Tag Archives: GM crops China

Preserving Seeds that Feed the World: the Svalbard Global Seed Vault

Six hundred miles from the North Pole, on an island the size of West Virginia, at the end of a tunnel bored into a mountain, lies a vault filled with more than 1 million samples of seeds harvested from 6,374 species of plants grown in 249 locations around the globe.The collection, the largest of its kind, is intended to safeguard the genetic diversity of the crops that feed the world.  If disaster wipes out a plant, seeds from the vault could be used to restore the species. If pests, disease or climate change imperil a food source, a resistant trait found among the collection could thwart the threat.

While some countries have their own seed banks—Colorado State University houses one for the U.S.—the Svalbard Global Seed Vault serves as a backup. The vault, built in 2008 at a cost of about $9 million, is owned and maintained by Norway, but its contents belong to the countries and places that provide the samples.  “It works like a safe-deposit box at the bank,” said Cary Fowler, an American agriculturalist who helped found the vault. “Norway owns the facility, but not the boxes of the seeds.”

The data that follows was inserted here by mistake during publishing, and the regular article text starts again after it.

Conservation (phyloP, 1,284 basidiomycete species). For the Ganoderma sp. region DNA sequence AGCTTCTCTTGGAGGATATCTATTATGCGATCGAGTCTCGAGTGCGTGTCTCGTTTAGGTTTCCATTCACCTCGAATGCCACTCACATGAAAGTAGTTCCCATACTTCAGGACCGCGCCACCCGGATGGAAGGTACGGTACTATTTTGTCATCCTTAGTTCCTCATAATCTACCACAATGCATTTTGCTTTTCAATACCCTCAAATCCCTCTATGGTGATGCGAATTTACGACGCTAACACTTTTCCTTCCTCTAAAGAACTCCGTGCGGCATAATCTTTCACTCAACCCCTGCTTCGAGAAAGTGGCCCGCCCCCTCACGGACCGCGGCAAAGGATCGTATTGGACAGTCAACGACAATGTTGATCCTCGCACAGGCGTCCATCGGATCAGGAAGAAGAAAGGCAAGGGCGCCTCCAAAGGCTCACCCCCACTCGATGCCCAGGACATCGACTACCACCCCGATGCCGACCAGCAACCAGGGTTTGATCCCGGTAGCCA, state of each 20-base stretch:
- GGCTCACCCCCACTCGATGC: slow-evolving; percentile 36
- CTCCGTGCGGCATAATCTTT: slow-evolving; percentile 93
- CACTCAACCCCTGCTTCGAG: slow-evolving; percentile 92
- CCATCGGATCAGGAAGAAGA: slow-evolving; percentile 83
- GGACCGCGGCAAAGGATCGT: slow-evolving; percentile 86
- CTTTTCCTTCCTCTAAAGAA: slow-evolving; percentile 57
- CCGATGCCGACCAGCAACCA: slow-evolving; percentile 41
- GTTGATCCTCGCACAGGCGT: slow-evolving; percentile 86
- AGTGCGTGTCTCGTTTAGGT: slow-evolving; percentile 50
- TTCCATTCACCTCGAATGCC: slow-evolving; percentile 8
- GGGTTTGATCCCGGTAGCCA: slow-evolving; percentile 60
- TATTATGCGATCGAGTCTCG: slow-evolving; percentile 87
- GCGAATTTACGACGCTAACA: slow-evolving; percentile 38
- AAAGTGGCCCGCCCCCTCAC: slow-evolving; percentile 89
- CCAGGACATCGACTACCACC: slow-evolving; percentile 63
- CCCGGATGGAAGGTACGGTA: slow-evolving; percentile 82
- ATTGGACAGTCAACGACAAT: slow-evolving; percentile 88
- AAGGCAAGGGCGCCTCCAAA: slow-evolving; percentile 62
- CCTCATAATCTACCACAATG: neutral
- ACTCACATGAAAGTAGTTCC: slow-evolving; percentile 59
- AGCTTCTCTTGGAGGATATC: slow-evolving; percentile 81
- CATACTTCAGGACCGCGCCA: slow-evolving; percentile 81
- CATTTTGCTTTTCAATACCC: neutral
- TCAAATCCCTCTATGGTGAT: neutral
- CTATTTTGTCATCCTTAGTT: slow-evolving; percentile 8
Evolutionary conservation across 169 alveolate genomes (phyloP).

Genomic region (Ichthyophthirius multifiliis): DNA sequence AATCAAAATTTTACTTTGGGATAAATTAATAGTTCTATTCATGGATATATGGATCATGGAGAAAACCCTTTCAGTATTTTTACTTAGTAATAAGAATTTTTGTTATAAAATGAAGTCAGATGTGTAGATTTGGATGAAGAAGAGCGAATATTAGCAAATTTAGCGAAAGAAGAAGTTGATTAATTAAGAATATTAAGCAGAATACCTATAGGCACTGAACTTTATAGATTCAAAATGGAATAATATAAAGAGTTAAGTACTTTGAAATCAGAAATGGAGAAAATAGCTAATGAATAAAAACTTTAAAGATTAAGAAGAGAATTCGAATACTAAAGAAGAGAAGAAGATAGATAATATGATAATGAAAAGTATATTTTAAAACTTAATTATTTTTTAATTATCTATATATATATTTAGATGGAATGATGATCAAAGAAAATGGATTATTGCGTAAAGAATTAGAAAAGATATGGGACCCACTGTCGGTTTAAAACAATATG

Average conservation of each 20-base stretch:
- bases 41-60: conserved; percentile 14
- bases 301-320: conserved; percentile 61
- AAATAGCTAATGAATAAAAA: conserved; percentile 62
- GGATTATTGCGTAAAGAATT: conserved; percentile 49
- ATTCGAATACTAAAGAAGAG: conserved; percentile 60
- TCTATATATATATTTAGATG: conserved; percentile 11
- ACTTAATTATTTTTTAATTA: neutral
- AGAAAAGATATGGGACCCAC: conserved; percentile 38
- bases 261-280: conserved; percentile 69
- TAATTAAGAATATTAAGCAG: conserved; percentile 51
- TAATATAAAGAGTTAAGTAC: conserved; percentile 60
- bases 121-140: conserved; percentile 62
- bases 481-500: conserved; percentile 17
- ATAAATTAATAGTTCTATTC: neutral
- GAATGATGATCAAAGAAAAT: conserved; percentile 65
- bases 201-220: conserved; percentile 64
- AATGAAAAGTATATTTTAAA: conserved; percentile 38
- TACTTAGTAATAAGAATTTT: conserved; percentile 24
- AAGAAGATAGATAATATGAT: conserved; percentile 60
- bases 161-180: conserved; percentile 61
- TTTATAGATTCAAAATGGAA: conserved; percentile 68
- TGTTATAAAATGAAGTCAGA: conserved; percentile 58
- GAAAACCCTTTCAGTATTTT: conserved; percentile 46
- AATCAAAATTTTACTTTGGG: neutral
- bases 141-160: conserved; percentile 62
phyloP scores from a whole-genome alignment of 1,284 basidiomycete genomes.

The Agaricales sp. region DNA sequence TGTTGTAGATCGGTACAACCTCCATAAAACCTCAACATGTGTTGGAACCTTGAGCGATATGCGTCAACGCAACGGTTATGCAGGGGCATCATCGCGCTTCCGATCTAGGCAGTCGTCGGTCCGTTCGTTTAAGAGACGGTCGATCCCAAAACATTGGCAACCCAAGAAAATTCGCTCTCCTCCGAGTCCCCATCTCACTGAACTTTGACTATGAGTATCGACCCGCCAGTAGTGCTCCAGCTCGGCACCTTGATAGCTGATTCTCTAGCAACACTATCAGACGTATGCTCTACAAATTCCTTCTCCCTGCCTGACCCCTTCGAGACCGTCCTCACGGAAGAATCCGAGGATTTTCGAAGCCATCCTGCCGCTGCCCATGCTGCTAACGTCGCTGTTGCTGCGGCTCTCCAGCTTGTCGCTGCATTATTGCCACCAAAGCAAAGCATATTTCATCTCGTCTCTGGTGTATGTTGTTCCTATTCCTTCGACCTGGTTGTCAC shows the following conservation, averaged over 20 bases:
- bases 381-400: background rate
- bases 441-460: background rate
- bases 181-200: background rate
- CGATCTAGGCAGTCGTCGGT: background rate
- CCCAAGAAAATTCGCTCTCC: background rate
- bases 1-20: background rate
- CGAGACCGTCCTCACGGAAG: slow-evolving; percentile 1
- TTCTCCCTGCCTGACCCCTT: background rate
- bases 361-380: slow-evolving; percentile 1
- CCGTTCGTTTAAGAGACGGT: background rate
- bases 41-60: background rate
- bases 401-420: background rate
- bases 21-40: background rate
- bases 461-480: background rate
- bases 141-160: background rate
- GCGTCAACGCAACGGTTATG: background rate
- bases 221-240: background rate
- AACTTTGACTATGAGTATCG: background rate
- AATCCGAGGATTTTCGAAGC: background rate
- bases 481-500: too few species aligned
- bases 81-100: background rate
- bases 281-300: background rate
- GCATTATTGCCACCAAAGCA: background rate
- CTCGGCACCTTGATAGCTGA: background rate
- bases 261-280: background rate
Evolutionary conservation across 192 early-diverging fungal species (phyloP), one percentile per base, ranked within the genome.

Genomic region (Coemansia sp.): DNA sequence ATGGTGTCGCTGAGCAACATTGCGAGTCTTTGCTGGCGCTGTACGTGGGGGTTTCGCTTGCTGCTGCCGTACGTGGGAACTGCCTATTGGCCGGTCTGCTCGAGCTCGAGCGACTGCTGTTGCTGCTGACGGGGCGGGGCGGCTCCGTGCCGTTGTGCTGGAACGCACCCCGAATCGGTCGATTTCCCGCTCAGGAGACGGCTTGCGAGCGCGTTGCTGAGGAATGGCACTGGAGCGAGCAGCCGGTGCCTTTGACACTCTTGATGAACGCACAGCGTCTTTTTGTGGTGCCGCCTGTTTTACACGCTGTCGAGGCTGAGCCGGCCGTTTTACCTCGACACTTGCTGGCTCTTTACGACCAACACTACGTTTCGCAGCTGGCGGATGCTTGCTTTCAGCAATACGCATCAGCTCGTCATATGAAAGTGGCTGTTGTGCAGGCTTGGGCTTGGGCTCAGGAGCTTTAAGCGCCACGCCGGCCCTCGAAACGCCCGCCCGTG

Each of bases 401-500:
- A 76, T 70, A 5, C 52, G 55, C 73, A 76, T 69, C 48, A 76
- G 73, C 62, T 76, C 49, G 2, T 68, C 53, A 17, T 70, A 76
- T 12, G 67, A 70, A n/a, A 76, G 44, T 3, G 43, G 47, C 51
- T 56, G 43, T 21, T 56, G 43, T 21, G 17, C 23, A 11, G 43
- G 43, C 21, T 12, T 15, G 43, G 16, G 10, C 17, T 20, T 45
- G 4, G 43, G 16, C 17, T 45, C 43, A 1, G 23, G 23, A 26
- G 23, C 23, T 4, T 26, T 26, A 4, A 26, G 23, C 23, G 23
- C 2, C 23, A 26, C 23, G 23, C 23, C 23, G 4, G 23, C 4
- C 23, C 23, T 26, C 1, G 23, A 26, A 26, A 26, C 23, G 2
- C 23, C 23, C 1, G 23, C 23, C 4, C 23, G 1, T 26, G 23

In 2015, after the International Center for Agricultural Research in the Dry Areas was destroyed in the Syrian civil war, scientists who had fled the country withdrew seeds to regenerate the plants in Lebanon and Morocco.  “It had one of the world’s biggest and best collections of wheat, barley, lentils, chickpeas, faba beans and grass pea,” Dr. Fowler said. “It was the chief supplier of a disease-resistant wheat variety for the Middle East.”  In 2017, the group returned copies of its seeds to the vault.

The 18,540-square-foot seed vault includes three rooms with the capacity to house 4.5 million samples of 500 seeds each—a maximum of 2.25 billion seeds. The environment’s natural temperature remains below freezing year round, but the seeds are stored at a chillier -18 degrees Celsius, or around -0.4 degrees Fahrenheit. They’re expected to last for decades, centuries or perhaps even millennia….

While dwindling diversity might not seem like an imminent threat, four chemical companies now control more than 60% of global proprietary seed sales…That concentration of power, some worry, could lead to less agricultural variety and more genetic uniformity…In the meantime, the seed vault (which doesn’t store genetically modified seeds) will continue to accept deposits in an effort to preserve all of the options it can.

Excerpts from Craven McGinty, Plan to Save World’s Crops Lives in Norwegian Bunker, WSJ,  May 29, 2020

Genetically Modified Crops May Become the Norm: the case of Golden Rice

Golden Rice is a genetically modified (GM) crop that could help prevent childhood blindness and deaths in the developing world. Ever since Golden Rice first made headlines nearly 20 years ago, it has been a flashpoint in debates over GM crops. Advocates touted it as an example of their potential benefit to humanity, while opponents of transgenic crops criticized it as a risky and unnecessary approach to improve health in the developing world.